He minded being unpitiable only at mealtime. At the orphanage, when rich white women visited, Sunil had refused to beg for rupees. Instead he’d harbored the idea that one of the women might single him out, reward his dignified restraint. For years, he had waited for this discriminating visitor to meet his eye; he planned to introduce himself as “Sunny,” a name a foreigner might like. Eventually, he’d come to realize the improbability of his hope, and his general indistinction in the mass of need. But by then, the habit of not asking anyone for anything had become a part of who he was.
–Behind the Beautiful Forevers: Life, death, and hope in a Mumbai undercity by Katherine Boo
From the epilogue:
The events recounted in the preceding pages are real, as are all the names. From the day in November 2007 that I walked into Annawadi and met Asha and Manju until March 2011, when I completed my reporting, I documented the experiences of residents with written notes, video recordings, audiotapes, and photographs. Several children of the slum, having mastered my Flip Video camera, also documented events recounted in this book….When I settle into a place, listening and watching, I don’t try to fool myself that the stories of individuals are themselves arguments. I just believe that better arguments, maybe even better policies, get formulated when we know more about ordinary lives.
“if the sun was always shining and our load always light we’d be shaking like a leaf with every God given night and we’d break under the weight of any pressure that was ever applied”
“will you be ready when the straw boss calls? he’s got an ever loving bone to pick with one and all don’t let his condescension get you down just have the strength to know you’re wrong and when you’re right the strength to stand your ground”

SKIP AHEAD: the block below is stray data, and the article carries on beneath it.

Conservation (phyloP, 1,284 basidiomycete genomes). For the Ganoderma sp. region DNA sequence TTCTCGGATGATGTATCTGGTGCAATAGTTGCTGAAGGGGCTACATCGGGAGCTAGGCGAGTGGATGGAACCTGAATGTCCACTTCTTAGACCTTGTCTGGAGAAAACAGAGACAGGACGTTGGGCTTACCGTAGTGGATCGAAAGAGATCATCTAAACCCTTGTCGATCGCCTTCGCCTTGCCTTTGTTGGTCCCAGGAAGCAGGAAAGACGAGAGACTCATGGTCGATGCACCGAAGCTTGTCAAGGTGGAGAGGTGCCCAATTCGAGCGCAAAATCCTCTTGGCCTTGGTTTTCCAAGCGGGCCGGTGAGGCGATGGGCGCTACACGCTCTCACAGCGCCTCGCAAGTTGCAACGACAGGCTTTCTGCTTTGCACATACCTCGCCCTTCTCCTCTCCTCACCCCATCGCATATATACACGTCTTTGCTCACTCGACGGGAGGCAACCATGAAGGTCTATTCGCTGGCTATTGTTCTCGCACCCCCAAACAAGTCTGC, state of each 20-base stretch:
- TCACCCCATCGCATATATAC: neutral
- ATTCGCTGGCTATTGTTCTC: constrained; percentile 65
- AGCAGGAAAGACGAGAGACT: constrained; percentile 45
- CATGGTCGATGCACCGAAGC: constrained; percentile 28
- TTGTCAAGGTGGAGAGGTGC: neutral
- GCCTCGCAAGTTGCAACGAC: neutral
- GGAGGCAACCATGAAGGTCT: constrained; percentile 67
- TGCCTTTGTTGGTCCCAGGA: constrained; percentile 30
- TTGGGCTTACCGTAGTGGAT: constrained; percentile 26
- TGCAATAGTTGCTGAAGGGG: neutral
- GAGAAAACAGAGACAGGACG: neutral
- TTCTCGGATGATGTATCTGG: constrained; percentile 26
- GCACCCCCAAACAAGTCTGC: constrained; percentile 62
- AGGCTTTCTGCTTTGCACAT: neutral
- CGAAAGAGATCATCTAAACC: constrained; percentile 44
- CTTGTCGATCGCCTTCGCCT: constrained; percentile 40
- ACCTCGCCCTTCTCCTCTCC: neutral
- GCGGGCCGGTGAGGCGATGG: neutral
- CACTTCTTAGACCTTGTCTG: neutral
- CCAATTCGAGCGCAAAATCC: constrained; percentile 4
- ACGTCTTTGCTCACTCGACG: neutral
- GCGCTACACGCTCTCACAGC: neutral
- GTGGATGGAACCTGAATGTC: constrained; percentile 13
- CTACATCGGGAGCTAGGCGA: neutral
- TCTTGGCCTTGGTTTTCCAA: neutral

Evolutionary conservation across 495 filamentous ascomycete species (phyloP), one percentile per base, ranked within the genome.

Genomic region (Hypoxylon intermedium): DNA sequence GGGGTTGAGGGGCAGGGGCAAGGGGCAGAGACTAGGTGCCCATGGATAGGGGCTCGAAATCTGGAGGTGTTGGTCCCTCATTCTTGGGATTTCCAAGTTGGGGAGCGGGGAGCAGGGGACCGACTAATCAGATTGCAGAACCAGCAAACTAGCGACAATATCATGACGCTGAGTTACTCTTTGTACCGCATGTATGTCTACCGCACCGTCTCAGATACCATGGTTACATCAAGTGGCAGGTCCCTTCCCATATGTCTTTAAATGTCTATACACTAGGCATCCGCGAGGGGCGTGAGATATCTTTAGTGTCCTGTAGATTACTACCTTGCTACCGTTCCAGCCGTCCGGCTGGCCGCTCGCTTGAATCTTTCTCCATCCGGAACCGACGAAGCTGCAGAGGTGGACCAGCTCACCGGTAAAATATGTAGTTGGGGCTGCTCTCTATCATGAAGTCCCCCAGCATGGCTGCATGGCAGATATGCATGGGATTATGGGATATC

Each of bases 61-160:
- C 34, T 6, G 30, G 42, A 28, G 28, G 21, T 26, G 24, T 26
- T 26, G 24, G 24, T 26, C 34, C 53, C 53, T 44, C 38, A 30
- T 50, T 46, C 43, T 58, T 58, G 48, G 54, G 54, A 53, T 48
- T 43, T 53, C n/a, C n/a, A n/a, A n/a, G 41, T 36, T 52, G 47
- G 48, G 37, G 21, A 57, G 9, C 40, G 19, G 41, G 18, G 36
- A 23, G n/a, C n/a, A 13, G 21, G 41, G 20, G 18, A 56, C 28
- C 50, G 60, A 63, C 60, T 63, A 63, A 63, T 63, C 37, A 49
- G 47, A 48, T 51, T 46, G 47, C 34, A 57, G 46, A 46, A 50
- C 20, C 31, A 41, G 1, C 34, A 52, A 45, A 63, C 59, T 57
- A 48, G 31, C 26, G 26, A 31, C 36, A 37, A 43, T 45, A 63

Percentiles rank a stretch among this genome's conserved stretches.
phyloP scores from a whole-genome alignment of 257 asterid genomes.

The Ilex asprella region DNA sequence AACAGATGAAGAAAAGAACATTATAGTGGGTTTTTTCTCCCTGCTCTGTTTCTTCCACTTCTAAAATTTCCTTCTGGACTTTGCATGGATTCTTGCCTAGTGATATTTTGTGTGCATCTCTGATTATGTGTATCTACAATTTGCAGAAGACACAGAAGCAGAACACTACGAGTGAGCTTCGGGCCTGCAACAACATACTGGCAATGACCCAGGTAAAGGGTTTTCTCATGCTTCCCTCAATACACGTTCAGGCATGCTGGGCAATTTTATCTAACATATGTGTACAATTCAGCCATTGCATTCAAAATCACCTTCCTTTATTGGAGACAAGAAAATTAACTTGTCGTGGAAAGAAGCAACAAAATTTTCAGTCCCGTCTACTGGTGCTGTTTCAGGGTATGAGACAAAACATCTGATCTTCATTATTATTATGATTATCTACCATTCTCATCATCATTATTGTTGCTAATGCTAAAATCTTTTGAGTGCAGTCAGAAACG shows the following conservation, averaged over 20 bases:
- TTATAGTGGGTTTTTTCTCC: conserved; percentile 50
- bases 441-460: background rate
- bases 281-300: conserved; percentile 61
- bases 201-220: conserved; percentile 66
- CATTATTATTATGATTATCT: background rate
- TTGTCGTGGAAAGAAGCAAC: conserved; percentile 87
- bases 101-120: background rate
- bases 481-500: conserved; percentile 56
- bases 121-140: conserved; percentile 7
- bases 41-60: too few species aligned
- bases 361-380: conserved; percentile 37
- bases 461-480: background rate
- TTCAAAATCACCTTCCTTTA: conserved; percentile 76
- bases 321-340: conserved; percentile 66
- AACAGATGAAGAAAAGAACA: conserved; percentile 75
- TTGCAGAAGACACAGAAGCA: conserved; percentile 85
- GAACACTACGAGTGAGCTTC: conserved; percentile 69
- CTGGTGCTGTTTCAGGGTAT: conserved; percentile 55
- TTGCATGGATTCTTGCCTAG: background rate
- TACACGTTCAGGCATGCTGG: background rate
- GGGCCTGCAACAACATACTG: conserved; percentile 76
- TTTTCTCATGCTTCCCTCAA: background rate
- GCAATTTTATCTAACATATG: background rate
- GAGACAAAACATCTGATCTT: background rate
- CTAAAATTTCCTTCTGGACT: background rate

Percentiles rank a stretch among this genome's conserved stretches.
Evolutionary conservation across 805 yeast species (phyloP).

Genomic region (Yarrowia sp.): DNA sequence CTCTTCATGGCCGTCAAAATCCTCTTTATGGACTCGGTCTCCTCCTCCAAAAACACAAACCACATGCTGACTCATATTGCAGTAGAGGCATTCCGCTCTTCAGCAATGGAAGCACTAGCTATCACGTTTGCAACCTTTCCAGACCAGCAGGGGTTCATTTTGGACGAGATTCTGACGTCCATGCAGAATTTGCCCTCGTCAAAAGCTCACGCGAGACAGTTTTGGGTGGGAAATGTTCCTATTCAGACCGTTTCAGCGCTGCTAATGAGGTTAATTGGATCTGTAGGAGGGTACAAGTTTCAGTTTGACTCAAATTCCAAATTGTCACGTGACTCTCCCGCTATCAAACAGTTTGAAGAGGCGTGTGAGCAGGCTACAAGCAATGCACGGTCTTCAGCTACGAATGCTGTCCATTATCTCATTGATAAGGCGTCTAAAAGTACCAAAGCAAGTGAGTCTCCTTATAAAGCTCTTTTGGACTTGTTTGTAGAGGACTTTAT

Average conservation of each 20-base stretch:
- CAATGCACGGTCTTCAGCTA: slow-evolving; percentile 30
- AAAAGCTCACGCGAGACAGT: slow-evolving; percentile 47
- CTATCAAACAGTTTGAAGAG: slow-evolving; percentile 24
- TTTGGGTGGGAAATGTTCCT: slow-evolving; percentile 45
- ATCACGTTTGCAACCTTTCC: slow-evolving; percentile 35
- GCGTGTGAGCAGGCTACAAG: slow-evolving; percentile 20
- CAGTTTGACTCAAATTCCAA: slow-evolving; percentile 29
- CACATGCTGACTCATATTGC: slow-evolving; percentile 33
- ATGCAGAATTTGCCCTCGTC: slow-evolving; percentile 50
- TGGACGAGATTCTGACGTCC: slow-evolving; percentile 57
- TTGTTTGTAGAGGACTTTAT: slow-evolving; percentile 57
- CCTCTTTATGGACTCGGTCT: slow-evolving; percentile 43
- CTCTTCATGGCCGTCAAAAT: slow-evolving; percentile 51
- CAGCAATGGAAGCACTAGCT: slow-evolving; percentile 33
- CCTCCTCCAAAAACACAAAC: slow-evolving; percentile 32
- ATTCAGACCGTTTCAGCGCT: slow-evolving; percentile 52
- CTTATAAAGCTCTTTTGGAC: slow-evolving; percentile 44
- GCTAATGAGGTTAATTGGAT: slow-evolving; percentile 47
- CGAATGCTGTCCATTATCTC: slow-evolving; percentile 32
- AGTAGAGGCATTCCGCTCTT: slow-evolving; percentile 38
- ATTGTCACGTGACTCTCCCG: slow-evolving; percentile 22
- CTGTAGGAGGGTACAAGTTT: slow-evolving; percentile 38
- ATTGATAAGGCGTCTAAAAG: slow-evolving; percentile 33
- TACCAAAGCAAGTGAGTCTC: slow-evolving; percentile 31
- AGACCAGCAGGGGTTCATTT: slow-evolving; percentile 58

“If the lion, in all its dark, nocturnal otherness, in all its light, internal sameness, does not exist for future generations, if we destroy its habitat, or call open season on it, what could we possibly find to replace it? It is precisely because we fear large predators that we need them. They hold within them so many things we have lost, or are on the verge of losing, personally and collectively, permanently and forever. If we sacrifice the fear, we also sacrifice the strength, the wildness, the beauty, the awe.”
–Animal, Mineral, Radical: Essays on Wildlife, Family, and Food by BK Loren
“The older I get, the more I’m convinced: I’ve suffered for a reason. It’s a reason I don’t know yet, but for all of my twenty years it’s been circling me—a forecast of something mighty. There’s no way a person could be born into dysfunction, fighting to survive and helping her family do the same, without some purpose to give it all meaning. On the days that feel dark and endless, I make myself a simple promise: I’ll get out of bed in the morning. Then I’ll head up the hill to class. If I put one foot in front of the other, day by day, I’ll move closer to the light at the end of all this struggle.“
“At first, I was afraid, I was petrified.
Kept thinkin’ I could never live
Without you by my side,
But then I spent so many nights
Thinkin’ how you did me wrong.
And I grew strong
And I learned how to get along.”
“Well, now go! Walk out the door!
Just turn around now,
‘Cause you’re not welcome anymore!
Weren’t you the one
Who tried to hurt me with goodbye?
Did you think I’d crumble?
Did you think I’d lay down and die?”